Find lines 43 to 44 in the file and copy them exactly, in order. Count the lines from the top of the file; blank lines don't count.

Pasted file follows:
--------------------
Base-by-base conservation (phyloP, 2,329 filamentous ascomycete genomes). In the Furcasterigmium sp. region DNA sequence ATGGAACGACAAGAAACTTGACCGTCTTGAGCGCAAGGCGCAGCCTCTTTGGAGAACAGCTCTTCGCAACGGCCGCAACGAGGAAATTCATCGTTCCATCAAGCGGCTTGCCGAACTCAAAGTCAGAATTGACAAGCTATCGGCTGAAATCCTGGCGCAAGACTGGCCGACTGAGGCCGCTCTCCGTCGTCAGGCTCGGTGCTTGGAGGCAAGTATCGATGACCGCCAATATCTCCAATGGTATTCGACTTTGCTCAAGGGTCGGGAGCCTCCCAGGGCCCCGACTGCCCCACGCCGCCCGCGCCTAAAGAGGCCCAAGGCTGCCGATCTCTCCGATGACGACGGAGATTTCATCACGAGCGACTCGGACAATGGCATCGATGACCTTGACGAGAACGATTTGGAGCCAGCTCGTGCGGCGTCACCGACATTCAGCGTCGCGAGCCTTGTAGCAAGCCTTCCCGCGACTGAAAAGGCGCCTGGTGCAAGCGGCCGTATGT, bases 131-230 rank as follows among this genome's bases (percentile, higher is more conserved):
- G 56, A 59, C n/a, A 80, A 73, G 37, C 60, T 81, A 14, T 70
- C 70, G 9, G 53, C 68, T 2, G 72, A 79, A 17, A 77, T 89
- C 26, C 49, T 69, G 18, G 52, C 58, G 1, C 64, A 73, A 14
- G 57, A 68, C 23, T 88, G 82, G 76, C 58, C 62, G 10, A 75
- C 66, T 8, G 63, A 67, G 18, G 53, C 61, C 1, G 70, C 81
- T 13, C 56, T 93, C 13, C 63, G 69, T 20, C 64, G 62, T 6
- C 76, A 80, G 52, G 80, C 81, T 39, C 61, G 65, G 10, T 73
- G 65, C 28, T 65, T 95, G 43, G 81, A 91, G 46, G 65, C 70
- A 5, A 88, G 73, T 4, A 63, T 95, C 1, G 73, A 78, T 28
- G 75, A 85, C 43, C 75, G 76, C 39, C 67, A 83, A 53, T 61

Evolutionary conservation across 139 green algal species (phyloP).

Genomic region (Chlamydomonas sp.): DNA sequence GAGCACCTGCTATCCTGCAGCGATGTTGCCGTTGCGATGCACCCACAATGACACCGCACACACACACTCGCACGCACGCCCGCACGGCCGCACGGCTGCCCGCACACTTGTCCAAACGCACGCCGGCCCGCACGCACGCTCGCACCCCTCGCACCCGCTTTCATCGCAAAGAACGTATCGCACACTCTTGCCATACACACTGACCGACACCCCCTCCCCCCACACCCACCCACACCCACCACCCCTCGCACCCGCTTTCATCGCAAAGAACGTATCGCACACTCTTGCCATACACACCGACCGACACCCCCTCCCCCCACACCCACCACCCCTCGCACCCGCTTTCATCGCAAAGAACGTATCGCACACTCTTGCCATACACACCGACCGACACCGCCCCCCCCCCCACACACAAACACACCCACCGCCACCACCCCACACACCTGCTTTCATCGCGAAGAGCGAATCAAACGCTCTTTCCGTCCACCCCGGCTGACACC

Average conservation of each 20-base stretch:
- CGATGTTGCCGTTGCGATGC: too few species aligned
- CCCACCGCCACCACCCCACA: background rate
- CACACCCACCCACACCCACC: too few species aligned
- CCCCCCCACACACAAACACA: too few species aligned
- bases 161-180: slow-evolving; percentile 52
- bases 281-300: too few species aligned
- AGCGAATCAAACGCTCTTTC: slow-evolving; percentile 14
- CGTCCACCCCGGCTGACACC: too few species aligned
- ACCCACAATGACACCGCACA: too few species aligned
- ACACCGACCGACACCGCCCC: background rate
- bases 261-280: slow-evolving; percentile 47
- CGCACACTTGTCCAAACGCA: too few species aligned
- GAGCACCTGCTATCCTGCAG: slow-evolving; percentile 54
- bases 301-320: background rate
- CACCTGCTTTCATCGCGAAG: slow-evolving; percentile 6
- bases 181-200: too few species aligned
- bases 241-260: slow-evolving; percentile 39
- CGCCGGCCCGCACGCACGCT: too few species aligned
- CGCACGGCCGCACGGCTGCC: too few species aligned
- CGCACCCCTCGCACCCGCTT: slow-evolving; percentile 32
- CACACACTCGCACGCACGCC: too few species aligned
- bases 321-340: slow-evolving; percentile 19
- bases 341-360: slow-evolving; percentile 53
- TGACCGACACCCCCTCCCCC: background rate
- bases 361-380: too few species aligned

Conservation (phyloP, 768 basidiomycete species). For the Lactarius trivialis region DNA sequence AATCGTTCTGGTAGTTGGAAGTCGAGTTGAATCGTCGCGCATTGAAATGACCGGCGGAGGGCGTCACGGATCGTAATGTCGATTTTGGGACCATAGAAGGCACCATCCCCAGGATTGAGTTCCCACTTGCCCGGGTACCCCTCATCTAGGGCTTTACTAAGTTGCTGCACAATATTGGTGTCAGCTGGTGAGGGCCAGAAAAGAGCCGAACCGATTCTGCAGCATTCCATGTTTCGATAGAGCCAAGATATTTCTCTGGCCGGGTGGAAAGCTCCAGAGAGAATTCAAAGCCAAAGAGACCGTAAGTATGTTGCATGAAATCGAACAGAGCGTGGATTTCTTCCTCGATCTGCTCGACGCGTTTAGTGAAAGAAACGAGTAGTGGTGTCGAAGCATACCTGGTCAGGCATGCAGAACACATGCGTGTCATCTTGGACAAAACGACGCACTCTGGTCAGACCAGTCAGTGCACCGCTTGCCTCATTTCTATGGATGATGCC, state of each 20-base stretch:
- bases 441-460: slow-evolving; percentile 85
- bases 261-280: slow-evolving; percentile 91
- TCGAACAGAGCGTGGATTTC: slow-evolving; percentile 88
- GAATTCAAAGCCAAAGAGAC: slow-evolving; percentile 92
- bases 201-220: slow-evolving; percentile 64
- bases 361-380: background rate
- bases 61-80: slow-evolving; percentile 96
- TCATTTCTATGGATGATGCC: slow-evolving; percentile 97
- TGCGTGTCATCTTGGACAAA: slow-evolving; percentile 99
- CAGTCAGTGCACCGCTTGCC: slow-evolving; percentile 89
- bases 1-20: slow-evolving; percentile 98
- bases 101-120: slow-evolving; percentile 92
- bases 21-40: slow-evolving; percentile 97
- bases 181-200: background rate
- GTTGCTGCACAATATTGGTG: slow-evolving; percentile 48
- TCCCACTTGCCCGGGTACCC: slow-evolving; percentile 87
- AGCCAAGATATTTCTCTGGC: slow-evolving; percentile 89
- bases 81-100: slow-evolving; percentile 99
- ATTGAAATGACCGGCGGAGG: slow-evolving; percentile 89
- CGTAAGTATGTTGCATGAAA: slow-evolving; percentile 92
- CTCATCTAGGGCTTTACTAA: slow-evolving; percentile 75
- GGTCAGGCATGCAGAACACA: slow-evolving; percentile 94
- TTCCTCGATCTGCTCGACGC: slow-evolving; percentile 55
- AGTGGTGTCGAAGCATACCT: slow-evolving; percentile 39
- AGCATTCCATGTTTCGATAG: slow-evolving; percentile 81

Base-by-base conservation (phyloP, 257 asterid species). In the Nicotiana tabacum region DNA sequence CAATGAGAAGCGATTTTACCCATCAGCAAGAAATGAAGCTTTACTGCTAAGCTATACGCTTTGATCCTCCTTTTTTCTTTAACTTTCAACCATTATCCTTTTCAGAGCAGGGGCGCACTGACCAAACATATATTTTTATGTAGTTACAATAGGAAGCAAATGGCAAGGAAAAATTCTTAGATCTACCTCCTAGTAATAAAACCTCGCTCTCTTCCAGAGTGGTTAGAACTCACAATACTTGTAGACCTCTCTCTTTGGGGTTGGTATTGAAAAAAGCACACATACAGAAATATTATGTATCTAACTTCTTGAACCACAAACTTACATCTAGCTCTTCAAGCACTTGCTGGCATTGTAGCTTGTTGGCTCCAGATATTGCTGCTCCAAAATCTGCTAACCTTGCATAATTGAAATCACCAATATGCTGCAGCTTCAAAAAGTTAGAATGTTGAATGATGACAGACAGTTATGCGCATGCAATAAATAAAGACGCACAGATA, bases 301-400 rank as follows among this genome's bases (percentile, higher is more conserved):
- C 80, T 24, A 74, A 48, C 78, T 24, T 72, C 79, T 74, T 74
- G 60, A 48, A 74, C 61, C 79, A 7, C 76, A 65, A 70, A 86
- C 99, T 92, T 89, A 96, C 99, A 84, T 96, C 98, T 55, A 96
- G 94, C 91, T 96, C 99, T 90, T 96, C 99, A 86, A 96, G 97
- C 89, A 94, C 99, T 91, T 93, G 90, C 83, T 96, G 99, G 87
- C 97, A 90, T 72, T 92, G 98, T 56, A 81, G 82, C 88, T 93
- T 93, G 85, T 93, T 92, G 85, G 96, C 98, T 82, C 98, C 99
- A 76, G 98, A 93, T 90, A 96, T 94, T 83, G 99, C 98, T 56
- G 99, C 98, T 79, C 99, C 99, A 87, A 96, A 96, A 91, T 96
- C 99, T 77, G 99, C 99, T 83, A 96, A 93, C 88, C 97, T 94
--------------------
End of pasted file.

- TCGAACAGAGCGTGGATTTC: slow-evolving; percentile 88
- GAATTCAAAGCCAAAGAGAC: slow-evolving; percentile 92